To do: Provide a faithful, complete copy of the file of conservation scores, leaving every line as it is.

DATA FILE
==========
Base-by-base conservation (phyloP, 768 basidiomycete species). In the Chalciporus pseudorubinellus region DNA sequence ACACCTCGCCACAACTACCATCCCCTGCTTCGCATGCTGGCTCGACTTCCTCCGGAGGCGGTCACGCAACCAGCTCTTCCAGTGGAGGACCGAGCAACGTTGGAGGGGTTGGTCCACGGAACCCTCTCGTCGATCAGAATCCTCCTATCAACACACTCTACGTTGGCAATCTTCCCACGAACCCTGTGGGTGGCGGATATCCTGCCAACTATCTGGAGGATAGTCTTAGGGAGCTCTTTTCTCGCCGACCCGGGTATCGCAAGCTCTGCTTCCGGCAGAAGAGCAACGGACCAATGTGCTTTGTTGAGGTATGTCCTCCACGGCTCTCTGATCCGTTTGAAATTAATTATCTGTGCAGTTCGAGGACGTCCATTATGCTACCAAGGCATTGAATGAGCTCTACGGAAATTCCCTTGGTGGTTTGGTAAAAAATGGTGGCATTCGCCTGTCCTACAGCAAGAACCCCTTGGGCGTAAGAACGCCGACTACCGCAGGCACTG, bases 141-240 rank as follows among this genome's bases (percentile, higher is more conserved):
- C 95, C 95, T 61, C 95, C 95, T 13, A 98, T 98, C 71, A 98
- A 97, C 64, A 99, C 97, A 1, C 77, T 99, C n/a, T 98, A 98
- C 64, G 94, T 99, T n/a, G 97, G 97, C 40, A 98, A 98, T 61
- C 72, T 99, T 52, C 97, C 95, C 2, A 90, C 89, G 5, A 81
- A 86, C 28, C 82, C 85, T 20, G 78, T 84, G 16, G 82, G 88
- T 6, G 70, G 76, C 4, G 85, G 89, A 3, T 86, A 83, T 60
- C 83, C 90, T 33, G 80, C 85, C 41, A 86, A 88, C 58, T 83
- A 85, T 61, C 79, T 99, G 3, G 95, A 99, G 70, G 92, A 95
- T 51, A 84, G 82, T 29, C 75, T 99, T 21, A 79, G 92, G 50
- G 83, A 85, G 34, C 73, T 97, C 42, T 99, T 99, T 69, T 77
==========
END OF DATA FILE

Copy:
Base-by-base conservation (phyloP, 768 basidiomycete species). In the Chalciporus pseudorubinellus region DNA sequence ACACCTCGCCACAACTACCATCCCCTGCTTCGCATGCTGGCTCGACTTCCTCCGGAGGCGGTCACGCAACCAGCTCTTCCAGTGGAGGACCGAGCAACGTTGGAGGGGTTGGTCCACGGAACCCTCTCGTCGATCAGAATCCTCCTATCAACACACTCTACGTTGGCAATCTTCCCACGAACCCTGTGGGTGGCGGATATCCTGCCAACTATCTGGAGGATAGTCTTAGGGAGCTCTTTTCTCGCCGACCCGGGTATCGCAAGCTCTGCTTCCGGCAGAAGAGCAACGGACCAATGTGCTTTGTTGAGGTATGTCCTCCACGGCTCTCTGATCCGTTTGAAATTAATTATCTGTGCAGTTCGAGGACGTCCATTATGCTACCAAGGCATTGAATGAGCTCTACGGAAATTCCCTTGGTGGTTTGGTAAAAAATGGTGGCATTCGCCTGTCCTACAGCAAGAACCCCTTGGGCGTAAGAACGCCGACTACCGCAGGCACTG, bases 141-240 rank as follows among this genome's bases (percentile, higher is more conserved):
- C 95, C 95, T 61, C 95, C 95, T 13, A 98, T 98, C 71, A 98
- A 97, C 64, A 99, C 97, A 1, C 77, T 99, C n/a, T 98, A 98
- C 64, G 94, T 99, T n/a, G 97, G 97, C 40, A 98, A 98, T 61
- C 72, T 99, T 52, C 97, C 95, C 2, A 90, C 89, G 5, A 81
- A 86, C 28, C 82, C 85, T 20, G 78, T 84, G 16, G 82, G 88
- T 6, G 70, G 76, C 4, G 85, G 89, A 3, T 86, A 83, T 60
- C 83, C 90, T 33, G 80, C 85, C 41, A 86, A 88, C 58, T 83
- A 85, T 61, C 79, T 99, G 3, G 95, A 99, G 70, G 92, A 95
- T 51, A 84, G 82, T 29, C 75, T 99, T 21, A 79, G 92, G 50
- G 83, A 85, G 34, C 73, T 97, C 42, T 99, T 99, T 69, T 77